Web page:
we are not two, we are one

If you were driving behind your grandmother, would you angrily honk at her for driving slow?

If you saw your younger brother waiting to cross a busy road, would you speed on by?  If you’re best friend worked at 7-11, would you hastily grab your change and leave without looking him in the eye and thanking him?  My guess, and perhaps my hope, is that your answers have all been no.  If they were yes, go ahead and take a walk.  You could use some time for reflection – come back when you are ready.  For the rest of you, consider the obvious assumption that everyone you encounter in your daily life is someone’s family member or friend.

Now imagine how furious you’d be if a family member was treated poorly by a stranger.  This is exactly how I felt when my Tutu (grandma) told me about her car trouble one afternoon.  There she sat at the red light of a busy Honolulu intersection, on her way to see her doctor, when her Ford station wagon stalled out.  And if you knew my Tutu, you’d know the last thing she ever wants to do is inconvenience another.  The light turned green and the cars in her rear view began to multiply.  It was an event straight out of her nightmares.

And you know what people did?  They honked, shouted, and gestured as they angrily drove past her.  My 83 year-old Tutu, helpless and panicked.  They were rude to my sweet Tutu.  My Tutu.  When I heard this part of the story I boiled, fumed and wanted to burst.  But then I got to thinking about all the times I had been, um, less than polite, to drivers I thought sucked.  Maybe they were having car issues.  Worse yet, maybe they were someone’s Tutu.  How could I hold others to a standard that I myself didn’t meet?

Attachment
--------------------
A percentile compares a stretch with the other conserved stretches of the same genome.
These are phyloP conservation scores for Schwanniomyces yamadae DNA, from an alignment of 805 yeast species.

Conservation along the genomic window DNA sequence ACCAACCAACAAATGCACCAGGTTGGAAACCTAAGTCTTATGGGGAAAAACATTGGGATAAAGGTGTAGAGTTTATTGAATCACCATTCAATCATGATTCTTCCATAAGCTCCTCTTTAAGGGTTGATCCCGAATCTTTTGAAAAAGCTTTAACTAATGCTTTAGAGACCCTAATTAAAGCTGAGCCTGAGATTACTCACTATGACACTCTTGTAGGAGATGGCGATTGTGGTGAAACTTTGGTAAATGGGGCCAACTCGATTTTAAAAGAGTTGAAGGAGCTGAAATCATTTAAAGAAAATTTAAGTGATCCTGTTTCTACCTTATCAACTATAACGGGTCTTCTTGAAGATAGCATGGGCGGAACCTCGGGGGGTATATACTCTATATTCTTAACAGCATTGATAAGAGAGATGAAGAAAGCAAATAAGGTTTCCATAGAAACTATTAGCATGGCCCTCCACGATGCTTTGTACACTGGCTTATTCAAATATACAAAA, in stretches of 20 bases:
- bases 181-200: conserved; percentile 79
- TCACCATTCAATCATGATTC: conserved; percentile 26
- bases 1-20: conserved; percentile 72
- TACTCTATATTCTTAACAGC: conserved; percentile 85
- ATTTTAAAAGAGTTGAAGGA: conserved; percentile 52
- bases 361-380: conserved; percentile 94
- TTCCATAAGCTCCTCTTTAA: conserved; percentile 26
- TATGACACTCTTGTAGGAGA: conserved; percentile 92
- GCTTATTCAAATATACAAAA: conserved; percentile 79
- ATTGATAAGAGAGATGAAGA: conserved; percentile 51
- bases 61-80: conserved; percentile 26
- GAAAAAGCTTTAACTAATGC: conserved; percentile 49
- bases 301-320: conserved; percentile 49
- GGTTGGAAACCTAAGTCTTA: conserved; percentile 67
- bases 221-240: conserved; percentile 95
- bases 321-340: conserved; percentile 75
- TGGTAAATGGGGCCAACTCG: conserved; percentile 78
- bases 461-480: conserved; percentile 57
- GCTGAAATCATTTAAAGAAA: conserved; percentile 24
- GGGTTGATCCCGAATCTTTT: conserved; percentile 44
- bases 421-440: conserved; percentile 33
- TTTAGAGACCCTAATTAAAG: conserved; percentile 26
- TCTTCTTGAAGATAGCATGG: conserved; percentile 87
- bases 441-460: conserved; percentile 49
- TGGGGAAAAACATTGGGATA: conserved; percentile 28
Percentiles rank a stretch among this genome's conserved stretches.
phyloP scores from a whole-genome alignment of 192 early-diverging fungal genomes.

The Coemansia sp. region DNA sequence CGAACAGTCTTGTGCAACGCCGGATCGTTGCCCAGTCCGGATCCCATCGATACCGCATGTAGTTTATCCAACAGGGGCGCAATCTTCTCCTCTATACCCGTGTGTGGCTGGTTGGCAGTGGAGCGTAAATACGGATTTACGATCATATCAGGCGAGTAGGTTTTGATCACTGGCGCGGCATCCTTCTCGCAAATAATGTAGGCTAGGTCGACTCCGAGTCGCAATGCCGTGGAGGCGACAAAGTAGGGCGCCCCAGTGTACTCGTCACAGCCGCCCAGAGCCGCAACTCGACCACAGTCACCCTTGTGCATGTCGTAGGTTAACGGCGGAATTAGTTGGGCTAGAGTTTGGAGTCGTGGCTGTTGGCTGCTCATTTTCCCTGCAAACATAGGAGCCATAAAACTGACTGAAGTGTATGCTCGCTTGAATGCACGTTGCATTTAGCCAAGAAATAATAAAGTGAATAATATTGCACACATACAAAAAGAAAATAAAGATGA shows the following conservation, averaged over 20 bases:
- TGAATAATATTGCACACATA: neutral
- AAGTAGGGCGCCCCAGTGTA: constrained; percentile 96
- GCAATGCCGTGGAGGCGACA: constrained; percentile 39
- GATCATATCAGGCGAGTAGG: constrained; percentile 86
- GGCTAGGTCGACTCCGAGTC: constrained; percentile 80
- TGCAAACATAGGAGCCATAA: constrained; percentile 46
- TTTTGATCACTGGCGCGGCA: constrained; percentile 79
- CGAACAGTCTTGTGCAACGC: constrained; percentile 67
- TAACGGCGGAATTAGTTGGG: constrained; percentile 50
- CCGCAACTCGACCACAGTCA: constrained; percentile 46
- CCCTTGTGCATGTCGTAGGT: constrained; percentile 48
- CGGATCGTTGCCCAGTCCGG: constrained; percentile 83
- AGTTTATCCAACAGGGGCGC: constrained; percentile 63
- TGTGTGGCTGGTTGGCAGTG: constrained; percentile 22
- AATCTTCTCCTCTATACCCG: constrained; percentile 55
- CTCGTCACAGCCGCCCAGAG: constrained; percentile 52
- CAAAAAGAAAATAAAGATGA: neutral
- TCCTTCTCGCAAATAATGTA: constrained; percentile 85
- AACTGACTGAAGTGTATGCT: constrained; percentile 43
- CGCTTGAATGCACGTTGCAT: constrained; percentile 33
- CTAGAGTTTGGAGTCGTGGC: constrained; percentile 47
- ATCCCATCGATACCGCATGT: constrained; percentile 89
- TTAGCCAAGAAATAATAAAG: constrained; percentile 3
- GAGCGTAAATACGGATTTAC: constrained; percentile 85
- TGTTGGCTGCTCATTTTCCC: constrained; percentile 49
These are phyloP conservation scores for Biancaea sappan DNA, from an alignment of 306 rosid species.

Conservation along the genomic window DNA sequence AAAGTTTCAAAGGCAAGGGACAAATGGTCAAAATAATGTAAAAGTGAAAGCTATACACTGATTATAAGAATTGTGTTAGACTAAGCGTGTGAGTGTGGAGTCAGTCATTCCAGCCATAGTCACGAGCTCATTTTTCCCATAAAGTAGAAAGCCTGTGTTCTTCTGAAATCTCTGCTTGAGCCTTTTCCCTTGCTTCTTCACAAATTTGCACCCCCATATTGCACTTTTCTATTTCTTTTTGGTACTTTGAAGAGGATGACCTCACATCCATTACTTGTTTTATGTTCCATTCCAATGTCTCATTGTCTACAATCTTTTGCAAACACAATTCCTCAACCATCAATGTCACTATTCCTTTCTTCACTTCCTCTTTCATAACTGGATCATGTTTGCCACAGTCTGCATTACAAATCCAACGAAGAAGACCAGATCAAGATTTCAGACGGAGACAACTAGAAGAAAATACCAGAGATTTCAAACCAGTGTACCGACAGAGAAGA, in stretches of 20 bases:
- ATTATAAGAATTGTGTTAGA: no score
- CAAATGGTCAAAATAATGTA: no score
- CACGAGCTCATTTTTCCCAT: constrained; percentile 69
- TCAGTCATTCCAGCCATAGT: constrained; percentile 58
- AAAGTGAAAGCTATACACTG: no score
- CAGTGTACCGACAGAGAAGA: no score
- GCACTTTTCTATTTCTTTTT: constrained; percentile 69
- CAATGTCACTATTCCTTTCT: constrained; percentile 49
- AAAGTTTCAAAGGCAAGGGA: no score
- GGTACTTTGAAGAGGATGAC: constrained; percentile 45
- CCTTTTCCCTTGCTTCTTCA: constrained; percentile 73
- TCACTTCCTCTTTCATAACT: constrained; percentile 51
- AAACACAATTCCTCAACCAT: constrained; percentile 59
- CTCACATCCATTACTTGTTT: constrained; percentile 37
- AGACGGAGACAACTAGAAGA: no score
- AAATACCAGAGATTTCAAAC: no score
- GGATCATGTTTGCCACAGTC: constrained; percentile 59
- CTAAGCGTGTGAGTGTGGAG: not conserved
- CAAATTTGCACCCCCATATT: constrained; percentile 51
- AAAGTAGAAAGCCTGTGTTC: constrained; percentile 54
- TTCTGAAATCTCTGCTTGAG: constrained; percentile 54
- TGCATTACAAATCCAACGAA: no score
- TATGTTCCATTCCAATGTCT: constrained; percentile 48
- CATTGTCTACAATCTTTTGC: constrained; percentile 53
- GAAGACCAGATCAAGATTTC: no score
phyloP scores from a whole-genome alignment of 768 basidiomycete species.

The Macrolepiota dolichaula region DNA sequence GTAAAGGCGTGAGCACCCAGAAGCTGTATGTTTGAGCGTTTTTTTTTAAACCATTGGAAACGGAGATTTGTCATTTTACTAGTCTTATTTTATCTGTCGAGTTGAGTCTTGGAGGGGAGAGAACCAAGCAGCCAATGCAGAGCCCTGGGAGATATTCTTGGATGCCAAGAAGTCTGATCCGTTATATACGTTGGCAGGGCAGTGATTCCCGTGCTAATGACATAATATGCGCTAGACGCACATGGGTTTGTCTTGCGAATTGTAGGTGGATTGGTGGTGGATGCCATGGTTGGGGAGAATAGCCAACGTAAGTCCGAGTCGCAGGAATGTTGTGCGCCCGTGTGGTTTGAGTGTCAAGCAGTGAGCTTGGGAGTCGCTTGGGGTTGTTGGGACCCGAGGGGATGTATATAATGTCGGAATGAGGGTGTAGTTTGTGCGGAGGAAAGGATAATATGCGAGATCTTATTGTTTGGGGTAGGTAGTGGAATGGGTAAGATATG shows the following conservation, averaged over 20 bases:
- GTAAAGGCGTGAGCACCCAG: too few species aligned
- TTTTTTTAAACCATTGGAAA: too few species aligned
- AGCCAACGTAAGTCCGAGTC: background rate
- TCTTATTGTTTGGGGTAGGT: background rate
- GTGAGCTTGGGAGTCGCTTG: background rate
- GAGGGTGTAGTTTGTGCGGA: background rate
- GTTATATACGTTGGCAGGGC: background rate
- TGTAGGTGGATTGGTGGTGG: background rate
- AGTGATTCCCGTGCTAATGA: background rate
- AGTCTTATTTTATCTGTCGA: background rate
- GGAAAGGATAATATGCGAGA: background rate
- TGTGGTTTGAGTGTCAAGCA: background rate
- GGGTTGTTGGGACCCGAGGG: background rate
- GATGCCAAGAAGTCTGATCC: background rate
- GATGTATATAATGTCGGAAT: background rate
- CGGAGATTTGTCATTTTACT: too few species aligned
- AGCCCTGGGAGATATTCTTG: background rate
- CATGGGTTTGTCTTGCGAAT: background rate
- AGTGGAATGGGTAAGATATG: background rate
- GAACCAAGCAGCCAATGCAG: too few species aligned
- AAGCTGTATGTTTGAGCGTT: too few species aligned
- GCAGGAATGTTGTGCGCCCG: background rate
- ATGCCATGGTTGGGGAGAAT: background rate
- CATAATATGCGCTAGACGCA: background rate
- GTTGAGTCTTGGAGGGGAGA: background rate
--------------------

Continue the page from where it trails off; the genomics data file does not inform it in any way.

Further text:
Since then, I have tried my best to be a patient driver.  Admittedly, my gut reaction often gets the better of me, but I try to remind myself that the driver is somebody’s someone.  There are always circumstances behind their actions I simply can’t understand.  It takes conditioning, but I’m getting better at it.  It really has been a learning point.

Imagining your grandmother, or mother, in any situation is a great demonstration of the most basic justification for treating strangers better.  When you really think about it, and look another square in the eyes, how can you help but see that we are all one?  Why not smile and tell the cashier to have a great day?  Why not reach out and help someone you don’t know?  

We may be strangers on this road we are on, but we are not two, we are one.

Please, make the connection between building a world not yet in existence, and seeing that we are all one.


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